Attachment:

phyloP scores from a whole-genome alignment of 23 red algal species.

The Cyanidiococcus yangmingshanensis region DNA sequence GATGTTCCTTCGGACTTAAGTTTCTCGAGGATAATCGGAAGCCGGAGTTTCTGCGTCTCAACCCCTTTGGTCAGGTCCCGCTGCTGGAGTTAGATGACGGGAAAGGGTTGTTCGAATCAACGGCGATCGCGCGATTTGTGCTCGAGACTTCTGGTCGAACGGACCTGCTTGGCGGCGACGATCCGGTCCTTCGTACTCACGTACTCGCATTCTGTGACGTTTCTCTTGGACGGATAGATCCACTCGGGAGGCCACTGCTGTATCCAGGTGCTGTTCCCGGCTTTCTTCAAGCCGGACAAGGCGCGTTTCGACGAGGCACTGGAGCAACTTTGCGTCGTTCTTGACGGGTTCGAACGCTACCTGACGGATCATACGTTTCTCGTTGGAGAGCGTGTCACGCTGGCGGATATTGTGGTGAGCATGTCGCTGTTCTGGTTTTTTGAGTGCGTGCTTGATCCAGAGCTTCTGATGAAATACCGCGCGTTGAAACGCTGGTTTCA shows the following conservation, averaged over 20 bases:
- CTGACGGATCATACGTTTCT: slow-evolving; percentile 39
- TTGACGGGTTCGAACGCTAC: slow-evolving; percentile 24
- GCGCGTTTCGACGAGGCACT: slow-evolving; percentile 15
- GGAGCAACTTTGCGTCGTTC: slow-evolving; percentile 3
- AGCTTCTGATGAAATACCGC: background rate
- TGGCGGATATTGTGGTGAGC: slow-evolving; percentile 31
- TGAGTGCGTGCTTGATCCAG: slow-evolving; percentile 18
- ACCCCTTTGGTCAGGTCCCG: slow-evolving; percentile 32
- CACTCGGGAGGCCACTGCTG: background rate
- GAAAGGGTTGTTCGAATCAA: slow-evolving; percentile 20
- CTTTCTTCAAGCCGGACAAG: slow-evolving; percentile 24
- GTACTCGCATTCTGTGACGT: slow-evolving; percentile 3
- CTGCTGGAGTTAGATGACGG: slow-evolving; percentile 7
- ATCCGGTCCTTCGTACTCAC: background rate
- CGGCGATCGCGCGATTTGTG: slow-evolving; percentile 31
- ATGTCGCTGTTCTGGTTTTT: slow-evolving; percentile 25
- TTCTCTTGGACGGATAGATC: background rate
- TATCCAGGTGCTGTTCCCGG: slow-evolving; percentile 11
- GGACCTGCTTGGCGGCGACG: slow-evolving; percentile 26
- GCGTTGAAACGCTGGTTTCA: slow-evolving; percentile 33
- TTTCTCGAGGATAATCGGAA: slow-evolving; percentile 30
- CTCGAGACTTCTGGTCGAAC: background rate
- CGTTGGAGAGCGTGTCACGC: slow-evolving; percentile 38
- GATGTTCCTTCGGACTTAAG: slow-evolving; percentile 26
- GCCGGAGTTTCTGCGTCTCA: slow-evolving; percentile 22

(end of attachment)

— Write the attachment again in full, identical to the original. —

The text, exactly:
phyloP scores from a whole-genome alignment of 23 red algal species.

The Cyanidiococcus yangmingshanensis region DNA sequence GATGTTCCTTCGGACTTAAGTTTCTCGAGGATAATCGGAAGCCGGAGTTTCTGCGTCTCAACCCCTTTGGTCAGGTCCCGCTGCTGGAGTTAGATGACGGGAAAGGGTTGTTCGAATCAACGGCGATCGCGCGATTTGTGCTCGAGACTTCTGGTCGAACGGACCTGCTTGGCGGCGACGATCCGGTCCTTCGTACTCACGTACTCGCATTCTGTGACGTTTCTCTTGGACGGATAGATCCACTCGGGAGGCCACTGCTGTATCCAGGTGCTGTTCCCGGCTTTCTTCAAGCCGGACAAGGCGCGTTTCGACGAGGCACTGGAGCAACTTTGCGTCGTTCTTGACGGGTTCGAACGCTACCTGACGGATCATACGTTTCTCGTTGGAGAGCGTGTCACGCTGGCGGATATTGTGGTGAGCATGTCGCTGTTCTGGTTTTTTGAGTGCGTGCTTGATCCAGAGCTTCTGATGAAATACCGCGCGTTGAAACGCTGGTTTCA shows the following conservation, averaged over 20 bases:
- CTGACGGATCATACGTTTCT: slow-evolving; percentile 39
- TTGACGGGTTCGAACGCTAC: slow-evolving; percentile 24
- GCGCGTTTCGACGAGGCACT: slow-evolving; percentile 15
- GGAGCAACTTTGCGTCGTTC: slow-evolving; percentile 3
- AGCTTCTGATGAAATACCGC: background rate
- TGGCGGATATTGTGGTGAGC: slow-evolving; percentile 31
- TGAGTGCGTGCTTGATCCAG: slow-evolving; percentile 18
- ACCCCTTTGGTCAGGTCCCG: slow-evolving; percentile 32
- CACTCGGGAGGCCACTGCTG: background rate
- GAAAGGGTTGTTCGAATCAA: slow-evolving; percentile 20
- CTTTCTTCAAGCCGGACAAG: slow-evolving; percentile 24
- GTACTCGCATTCTGTGACGT: slow-evolving; percentile 3
- CTGCTGGAGTTAGATGACGG: slow-evolving; percentile 7
- ATCCGGTCCTTCGTACTCAC: background rate
- CGGCGATCGCGCGATTTGTG: slow-evolving; percentile 31
- ATGTCGCTGTTCTGGTTTTT: slow-evolving; percentile 25
- TTCTCTTGGACGGATAGATC: background rate
- TATCCAGGTGCTGTTCCCGG: slow-evolving; percentile 11
- GGACCTGCTTGGCGGCGACG: slow-evolving; percentile 26
- GCGTTGAAACGCTGGTTTCA: slow-evolving; percentile 33
- TTTCTCGAGGATAATCGGAA: slow-evolving; percentile 30
- CTCGAGACTTCTGGTCGAAC: background rate
- CGTTGGAGAGCGTGTCACGC: slow-evolving; percentile 38
- GATGTTCCTTCGGACTTAAG: slow-evolving; percentile 26
- GCCGGAGTTTCTGCGTCTCA: slow-evolving; percentile 22